Do You Really Need Hunting Or Hiking Boots?
Both hiking boots and hunting boots can be expensive. Sure, there are cheap versions of each, but they’re not very good quality and you will likely be disappointed. Good hiking or hunting boots will cost $175-$300 and sometimes even more. If you’re just getting started, are these boots really necessary?
The short answer is no – especially if you plan to stick to the trails. In that case, all you really need is a decent pair of walking shoes or really whatever you’ve got as long as they are comfortable and have at least some support and some traction. Again, leave the flip-flops for the backyard barbeque.
A few other types of shoes you shouldn’t bring to the trail would be heels, clogs, and any light, flimsy canvas shoes with no support. Anything else is fair game – no hunting pun intended.
In fact, if the only outdoor shoes you have is a pair of running shoes, you might want to check out my article where I talk about the pros and cons of hiking in running shoes.
One of the greatest things about hiking, and one of the biggest reasons I got into it, was that there is almost no up-front cost. Even if you’ve never taken a hike in your life, it’s possible to do a simple day-hike in whatever shoes and clothes you already own plus a small pack with a water bottle and a snack.
You can certainly choose to expand your gear from there, and what you want to do will drive those decisions, but even long-time hikers don’t necessarily have tons of gear. In fact, ultralight hikers attempt to hike with as little gear as possible. Remember, it all has to fit in the pack and you have to carry it!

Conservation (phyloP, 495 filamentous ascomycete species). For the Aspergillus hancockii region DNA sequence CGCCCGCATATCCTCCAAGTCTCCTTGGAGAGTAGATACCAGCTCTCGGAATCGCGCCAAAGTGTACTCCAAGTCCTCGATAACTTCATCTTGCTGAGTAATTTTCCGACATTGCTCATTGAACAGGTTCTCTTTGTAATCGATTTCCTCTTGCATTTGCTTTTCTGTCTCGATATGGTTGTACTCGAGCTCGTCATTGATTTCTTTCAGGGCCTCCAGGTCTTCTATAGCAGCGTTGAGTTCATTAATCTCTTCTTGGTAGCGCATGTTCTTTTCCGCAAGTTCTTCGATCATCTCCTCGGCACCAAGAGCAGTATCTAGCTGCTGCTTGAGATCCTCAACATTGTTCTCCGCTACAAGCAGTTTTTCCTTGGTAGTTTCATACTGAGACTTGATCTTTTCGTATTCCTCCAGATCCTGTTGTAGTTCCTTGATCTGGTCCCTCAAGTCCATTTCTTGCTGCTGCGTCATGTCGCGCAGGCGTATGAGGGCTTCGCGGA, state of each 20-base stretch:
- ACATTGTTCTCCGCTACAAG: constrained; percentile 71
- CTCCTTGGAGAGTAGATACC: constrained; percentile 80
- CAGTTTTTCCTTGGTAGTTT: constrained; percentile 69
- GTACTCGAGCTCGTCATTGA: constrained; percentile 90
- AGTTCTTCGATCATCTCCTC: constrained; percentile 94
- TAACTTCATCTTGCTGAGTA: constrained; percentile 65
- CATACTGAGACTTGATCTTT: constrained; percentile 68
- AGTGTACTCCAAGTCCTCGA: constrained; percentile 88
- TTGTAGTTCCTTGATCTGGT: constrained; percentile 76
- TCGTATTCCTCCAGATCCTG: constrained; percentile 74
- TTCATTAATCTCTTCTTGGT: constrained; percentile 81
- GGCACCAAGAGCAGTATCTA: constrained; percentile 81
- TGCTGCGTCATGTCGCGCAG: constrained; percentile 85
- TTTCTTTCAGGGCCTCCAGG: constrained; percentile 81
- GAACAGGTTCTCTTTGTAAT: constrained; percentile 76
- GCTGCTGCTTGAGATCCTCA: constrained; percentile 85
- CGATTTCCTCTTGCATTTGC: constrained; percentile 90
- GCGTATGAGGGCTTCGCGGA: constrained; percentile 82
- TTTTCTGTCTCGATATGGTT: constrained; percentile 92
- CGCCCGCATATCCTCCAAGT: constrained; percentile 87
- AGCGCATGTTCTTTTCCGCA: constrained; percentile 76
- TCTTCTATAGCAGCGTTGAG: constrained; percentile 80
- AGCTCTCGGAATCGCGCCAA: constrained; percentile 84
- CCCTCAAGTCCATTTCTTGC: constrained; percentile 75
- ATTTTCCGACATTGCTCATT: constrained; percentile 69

A Quick Tip About Soles In Choosing A Hunting or Hiking Boot
Almost any shoe will give you traction on dry surfaces, but in both hiking and hunting, you’re going to encounter wet weather and slippery surfaces. Cold can also make the rubber on your boots harder, which can reduce their ability to grip. If you’re going to be traveling in wet or cold weather, be sure to get boots that have a slightly softer rubber on the sole. They might wear down a little quicker, but they might also save you from having an unplanned swim in the creek!
Generally speaking, lighter weight hiking boots or hunting boots will offer softer soles with better grip. The lighter boot will be more flexible and the sole will conform to the surface better giving you more traction. Heavier boots, such as mountaineering boots tend to be stiffer. They will have a harder sole and will be less nimble and potentially a little slicker on wet or cold surfaces.
There is a tradeoff between traction and durability for boot soles.